It soon began to cloud over and started to rain with increasing intesity. I realized it would be impossible to do anymore paintings as I was using water soluable acrylic paints. More paintings will have to wait for my next trip to the valley.

Sunday, February 29, 2004

The Merced River beneath El Capitan.

Another Valley View shot.


Like the prior day in Yosemite National Park. I decided to take the day fairly easy, do a little driving, hiking, and lots of picture taking.

I decided to explore some of the smaller picnic areas around the valley which I had not visited in years. Most of these areas are dotted along the Merced River. I was rewarded with a lot of good photo studies of the Merced River as it meanders through the valley.

Saturday, February 28, 2004

Painting Half Dome.

Almost finished "Half Dome " on the easel.


My day today started slow in Yosemite National Park. I decided to take the morning fairly easy, do a little driving, hiking, and lots of picture taking.

After having a leisurely brunch, driving around taking pictures, I decided to stop and do a painting of Half Dome. Half Dome is one of Yosemite's most famous landmarks. It towers over 4500' above the floor of Yosemite Valley at an elevation of 8842'. It is an impressive site to see from the almost anywhere in the valley as it sits proudly at the head. Click here to see a webcam view of this unusual monument.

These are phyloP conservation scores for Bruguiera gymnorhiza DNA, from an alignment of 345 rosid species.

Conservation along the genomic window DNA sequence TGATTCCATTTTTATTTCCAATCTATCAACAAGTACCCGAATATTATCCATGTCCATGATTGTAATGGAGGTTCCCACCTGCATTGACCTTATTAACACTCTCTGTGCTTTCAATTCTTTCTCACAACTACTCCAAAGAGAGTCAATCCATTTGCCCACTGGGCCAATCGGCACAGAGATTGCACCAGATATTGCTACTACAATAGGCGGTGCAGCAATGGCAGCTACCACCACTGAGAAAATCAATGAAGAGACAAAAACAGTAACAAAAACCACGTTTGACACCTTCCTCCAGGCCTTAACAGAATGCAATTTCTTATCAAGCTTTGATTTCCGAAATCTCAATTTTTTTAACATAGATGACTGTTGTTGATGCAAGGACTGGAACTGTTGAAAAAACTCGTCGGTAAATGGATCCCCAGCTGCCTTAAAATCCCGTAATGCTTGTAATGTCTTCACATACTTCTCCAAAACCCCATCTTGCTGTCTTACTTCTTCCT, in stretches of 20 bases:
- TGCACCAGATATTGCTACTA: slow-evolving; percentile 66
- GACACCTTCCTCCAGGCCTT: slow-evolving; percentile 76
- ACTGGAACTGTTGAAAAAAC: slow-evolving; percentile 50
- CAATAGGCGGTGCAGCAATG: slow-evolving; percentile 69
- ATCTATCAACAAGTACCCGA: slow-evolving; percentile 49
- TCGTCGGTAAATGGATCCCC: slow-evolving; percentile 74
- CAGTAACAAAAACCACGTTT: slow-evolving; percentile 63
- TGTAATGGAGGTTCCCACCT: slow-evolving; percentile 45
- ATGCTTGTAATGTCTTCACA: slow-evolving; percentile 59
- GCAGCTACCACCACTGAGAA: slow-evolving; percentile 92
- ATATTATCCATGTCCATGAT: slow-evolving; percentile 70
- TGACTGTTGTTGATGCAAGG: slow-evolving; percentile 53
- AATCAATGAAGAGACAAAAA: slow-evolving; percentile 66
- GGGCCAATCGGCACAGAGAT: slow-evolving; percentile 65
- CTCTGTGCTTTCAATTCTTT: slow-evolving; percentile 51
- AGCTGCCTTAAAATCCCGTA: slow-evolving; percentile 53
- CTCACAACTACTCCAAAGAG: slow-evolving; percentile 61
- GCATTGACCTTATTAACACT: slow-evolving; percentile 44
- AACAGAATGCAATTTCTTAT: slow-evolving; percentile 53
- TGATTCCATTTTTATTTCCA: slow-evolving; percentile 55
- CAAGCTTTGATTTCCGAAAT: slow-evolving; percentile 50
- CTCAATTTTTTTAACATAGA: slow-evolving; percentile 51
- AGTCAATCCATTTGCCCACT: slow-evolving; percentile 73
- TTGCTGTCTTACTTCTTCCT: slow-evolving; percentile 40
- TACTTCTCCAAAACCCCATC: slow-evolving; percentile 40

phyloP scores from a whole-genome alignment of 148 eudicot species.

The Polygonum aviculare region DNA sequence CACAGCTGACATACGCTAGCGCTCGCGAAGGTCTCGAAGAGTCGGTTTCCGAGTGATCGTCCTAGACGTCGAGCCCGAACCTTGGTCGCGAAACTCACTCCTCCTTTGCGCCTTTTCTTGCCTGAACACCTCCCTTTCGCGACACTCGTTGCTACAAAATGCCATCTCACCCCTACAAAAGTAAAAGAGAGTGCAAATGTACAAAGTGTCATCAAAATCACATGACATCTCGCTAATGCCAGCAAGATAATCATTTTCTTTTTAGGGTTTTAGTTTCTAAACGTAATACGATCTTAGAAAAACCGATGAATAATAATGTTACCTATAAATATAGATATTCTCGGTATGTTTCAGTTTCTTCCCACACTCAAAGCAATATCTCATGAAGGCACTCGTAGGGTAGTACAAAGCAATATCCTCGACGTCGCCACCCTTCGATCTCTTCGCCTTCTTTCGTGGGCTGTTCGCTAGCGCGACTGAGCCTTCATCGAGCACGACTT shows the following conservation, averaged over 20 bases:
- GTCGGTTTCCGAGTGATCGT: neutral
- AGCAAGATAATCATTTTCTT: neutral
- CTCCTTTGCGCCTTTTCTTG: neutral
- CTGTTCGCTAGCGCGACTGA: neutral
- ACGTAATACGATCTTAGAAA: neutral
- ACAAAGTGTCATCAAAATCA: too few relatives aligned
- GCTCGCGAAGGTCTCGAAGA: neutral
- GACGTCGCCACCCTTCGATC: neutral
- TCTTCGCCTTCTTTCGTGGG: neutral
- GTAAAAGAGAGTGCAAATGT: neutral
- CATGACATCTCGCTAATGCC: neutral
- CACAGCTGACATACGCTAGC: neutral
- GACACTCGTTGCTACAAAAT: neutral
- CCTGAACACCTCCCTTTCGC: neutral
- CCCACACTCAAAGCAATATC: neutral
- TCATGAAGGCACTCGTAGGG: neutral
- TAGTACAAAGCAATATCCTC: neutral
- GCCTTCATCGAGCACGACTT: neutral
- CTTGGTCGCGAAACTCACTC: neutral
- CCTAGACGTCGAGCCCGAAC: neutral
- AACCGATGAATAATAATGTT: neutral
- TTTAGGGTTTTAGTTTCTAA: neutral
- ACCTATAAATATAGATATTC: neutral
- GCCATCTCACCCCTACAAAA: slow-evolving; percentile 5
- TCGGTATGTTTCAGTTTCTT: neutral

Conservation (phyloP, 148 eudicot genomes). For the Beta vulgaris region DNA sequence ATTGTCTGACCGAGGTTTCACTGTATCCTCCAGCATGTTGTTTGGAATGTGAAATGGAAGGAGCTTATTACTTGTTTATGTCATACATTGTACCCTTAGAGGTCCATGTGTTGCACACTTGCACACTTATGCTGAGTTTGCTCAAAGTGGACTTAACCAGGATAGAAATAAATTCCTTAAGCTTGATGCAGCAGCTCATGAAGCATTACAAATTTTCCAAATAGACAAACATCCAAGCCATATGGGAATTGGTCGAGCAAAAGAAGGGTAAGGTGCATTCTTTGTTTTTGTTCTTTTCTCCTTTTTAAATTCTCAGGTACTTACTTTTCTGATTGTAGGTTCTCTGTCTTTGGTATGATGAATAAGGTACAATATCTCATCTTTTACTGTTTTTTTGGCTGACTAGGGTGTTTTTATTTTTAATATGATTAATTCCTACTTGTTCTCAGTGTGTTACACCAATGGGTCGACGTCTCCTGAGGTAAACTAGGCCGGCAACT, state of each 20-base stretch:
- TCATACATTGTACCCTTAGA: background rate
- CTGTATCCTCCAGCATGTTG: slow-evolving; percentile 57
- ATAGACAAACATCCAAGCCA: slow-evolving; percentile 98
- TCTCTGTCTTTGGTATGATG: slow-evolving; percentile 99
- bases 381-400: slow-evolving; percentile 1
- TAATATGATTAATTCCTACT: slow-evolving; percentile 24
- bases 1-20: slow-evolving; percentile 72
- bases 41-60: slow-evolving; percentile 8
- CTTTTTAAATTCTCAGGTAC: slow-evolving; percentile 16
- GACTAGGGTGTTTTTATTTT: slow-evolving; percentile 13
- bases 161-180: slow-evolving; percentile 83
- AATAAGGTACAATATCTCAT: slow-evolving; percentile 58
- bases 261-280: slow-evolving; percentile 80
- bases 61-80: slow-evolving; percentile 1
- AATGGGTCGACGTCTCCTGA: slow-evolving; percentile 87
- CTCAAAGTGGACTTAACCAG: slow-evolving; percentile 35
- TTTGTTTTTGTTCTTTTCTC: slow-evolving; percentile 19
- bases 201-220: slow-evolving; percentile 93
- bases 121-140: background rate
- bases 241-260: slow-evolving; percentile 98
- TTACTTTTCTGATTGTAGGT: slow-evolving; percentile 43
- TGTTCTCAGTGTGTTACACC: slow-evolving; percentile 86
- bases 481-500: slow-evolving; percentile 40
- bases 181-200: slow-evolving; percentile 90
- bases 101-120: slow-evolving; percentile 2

The painting was quickly done, as the clouds would change the lighting every time I looked up from my easel.

Friday, February 27, 2004

The storm was just clearing as I stopped at Valley View lookout point.

Your's truly at Valley View.


I am off to Yosemite National Park today. I am showing in the Yosemite Renaissance show again this year and thought I would attend the reception, plus stay a few days, and hike, explore, paint, and relax.

We had just had the biggest storm of the season, in fact the biggest in some years. I was anxious to see the park after all the snowfall. It wasn't disappointing. I arrived in early afternoon and the storm clouds were just clearing as I approached the valley.